He further says that those who oppose the idea are those who don't give Saint Basaveshwara (12th century social reformer) his due, they don't believe in equality of all, they don't believe in a casteless society or women's empowerment – thus openly daring the BJP to shun away from these preachings of Basavanna.

That, barring the one statement from Yeddyurappa, other Lingayat leaders of the BJP like former CM Jagadish Shettar from the Hubli-Dharwad region are shying away from talking about this shows they are caught unawares — unsure of their next move; unsure of antagonizing their community.

"We have to take the opinion of all our religious heads (heads of different religious mutts). There is no urgency in this, it is not going to happen tomorrow," he says, adding that Siddaramaiah is out to divide-and-rule (a feature, some political analysts snigger, is a page off the BJP’s book).

Doubtless, it is the Union Home Ministry that would have to declare any such religious status or identity ultimately – in fact, a resolution by the Veerashaiva Mahasabha had gone to the Centre when Congress' Sushil Kumar Shinde was Home Minister – and it has been on the back-burner ever since.

There was a move in the 1990s to have a separate category for Veerashaivism as a different religion during Census surveys – but not many had subscribed to this at the time.

And political analysts refuse to believe that the suddenly-renewed demand is as innocent and apolitical as the Congress makes it out to be.

"There is a game-plan to it – first, the flag issue, then the Ambedkar conference, now a new religion. All these are political exercises to eat into the vote-bank of the BJP – where there appears to be a consolidation of Lingayat votes in their favour as of now," says political analyst Prof Sandeep Shastri.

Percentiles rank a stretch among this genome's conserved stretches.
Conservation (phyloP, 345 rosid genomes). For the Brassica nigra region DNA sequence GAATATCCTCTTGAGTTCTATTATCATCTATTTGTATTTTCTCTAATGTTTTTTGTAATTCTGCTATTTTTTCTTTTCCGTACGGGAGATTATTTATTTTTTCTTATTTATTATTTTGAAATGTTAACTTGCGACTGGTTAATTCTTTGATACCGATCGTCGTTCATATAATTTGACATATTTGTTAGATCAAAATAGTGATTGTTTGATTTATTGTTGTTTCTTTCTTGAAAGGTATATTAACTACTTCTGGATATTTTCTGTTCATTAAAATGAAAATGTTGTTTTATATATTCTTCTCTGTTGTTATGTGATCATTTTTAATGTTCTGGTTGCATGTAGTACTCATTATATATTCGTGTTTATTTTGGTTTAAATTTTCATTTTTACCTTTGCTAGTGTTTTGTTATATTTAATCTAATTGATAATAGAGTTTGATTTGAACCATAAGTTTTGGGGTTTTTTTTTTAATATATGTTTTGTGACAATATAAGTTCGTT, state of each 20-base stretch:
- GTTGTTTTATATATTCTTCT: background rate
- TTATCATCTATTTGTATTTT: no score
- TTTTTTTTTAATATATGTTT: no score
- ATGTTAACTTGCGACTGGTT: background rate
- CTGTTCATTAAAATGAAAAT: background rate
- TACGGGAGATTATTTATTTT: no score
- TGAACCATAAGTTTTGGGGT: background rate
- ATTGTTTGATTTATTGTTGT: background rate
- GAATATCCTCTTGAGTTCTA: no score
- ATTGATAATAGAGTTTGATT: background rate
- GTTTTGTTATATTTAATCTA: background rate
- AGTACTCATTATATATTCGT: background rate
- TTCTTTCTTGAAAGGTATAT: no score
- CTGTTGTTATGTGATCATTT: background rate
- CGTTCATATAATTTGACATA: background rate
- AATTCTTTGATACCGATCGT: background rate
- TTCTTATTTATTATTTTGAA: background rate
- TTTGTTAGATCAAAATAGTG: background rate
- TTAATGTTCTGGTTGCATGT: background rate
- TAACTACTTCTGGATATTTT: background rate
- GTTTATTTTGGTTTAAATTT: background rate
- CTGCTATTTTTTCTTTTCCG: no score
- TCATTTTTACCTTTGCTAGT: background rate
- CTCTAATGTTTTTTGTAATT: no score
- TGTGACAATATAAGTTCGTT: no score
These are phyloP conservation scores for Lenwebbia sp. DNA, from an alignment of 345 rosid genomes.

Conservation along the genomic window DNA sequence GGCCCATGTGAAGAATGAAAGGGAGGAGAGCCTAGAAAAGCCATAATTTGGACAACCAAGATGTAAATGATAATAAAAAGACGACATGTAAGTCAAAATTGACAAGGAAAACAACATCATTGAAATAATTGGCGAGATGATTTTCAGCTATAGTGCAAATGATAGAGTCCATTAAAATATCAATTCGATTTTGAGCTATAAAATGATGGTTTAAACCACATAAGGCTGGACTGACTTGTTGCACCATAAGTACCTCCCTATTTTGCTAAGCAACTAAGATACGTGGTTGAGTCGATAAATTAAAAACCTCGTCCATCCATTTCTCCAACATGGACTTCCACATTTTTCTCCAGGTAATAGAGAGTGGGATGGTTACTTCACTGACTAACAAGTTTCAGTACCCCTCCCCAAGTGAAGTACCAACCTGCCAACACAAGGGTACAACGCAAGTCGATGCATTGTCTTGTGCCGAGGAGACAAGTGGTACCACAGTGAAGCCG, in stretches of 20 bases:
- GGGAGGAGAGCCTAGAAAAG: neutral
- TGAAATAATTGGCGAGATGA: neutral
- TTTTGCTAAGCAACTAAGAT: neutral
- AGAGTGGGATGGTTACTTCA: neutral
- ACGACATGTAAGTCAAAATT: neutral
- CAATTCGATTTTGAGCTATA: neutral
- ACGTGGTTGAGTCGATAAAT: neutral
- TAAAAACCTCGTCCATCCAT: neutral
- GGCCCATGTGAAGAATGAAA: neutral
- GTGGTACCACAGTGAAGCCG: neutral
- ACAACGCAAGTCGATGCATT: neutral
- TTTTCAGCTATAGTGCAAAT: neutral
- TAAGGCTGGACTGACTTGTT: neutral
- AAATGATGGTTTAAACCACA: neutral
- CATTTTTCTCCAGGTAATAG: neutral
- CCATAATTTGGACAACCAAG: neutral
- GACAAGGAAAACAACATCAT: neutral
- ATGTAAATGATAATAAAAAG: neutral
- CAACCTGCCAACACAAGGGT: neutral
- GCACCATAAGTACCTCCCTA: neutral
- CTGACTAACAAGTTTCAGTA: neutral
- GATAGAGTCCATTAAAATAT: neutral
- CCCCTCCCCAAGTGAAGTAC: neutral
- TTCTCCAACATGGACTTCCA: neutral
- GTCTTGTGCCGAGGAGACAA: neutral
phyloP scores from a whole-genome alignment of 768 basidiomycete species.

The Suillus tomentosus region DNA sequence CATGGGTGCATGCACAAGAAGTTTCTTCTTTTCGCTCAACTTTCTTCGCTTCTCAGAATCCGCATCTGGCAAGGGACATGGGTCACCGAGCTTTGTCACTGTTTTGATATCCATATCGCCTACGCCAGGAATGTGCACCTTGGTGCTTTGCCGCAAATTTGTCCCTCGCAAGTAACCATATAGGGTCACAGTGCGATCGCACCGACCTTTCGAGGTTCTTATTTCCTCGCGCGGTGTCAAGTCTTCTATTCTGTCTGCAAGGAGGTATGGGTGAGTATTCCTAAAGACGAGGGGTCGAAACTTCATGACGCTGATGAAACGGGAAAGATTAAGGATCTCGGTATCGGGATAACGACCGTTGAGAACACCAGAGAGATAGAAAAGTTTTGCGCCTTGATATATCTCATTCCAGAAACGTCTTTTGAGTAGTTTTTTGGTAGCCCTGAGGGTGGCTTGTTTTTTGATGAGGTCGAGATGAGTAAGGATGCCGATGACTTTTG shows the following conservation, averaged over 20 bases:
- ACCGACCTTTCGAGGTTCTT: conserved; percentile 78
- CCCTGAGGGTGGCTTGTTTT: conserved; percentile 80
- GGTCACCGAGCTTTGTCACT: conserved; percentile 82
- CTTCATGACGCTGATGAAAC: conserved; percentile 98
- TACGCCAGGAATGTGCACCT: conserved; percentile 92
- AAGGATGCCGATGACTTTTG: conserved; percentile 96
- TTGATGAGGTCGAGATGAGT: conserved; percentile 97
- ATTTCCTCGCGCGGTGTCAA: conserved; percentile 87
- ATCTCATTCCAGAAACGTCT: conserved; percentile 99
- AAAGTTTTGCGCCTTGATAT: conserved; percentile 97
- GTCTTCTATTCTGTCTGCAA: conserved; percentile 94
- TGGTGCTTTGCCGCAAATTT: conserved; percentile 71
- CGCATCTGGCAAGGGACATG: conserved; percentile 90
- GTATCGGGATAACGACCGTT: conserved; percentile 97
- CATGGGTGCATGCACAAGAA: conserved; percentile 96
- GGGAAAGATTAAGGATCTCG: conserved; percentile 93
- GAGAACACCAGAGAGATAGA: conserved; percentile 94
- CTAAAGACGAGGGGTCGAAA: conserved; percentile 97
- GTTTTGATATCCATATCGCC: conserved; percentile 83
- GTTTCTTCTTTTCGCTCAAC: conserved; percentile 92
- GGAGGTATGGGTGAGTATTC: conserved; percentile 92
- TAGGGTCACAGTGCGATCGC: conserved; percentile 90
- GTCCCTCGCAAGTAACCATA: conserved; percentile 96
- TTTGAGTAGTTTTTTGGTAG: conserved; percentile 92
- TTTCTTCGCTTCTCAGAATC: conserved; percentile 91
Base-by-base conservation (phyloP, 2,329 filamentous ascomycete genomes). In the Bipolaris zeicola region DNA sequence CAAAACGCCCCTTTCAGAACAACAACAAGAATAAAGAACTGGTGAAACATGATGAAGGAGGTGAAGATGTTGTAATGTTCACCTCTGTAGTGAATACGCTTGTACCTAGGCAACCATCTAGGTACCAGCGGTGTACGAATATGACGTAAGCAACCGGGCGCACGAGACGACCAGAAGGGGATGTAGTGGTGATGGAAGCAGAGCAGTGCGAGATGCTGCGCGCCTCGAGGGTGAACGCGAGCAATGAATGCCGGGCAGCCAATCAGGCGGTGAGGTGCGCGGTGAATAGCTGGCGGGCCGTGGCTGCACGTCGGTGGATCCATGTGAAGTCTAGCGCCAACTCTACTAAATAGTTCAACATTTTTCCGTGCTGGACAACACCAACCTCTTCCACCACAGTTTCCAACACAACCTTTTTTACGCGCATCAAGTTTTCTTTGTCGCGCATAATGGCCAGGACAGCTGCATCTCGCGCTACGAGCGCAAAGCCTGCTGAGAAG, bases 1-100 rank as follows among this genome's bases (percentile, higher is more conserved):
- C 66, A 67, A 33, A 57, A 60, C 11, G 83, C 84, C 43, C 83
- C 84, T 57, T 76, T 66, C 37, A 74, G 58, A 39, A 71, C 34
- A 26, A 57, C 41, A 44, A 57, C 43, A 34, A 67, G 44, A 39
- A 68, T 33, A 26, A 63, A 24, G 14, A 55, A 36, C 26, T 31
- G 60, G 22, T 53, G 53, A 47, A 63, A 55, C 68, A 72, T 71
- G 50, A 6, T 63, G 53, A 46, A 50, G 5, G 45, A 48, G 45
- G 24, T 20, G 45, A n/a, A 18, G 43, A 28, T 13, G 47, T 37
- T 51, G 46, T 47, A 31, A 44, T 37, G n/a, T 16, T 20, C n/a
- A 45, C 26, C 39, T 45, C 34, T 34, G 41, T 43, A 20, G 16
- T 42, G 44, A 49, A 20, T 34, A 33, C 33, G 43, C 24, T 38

It may not be that all Lingayat votes will go to the Congress – but it would at least split the votes such that BJP would lose this caste advantage in some places.

The Congress – whose primary vote-bank has been that of SCs, STs, OBCs and minorities – is trying to reach out to the dominant Lingayat community to widen its base but cutting into BJP’s citadel, Shastri says. It could also be to avenge the BJP’s in-roads into the Dalit vote-bank – Yeddyurappa, for instance, has spent at least half his time in Dalit colonies during every tour he has taken up.

"They are trying to bring about a social coalition that would favour them," Shastri argues, adding that the Congress's gambit could well backfire – the Lingayat community has, hitherto, strongly been conservative and identified itself with Hindu traditions, culture and rituals.

The community then could consolidate further behind the BJP – as members may feel attempts are being made to break them away – a new religion would, after all, make them a 'minority' status.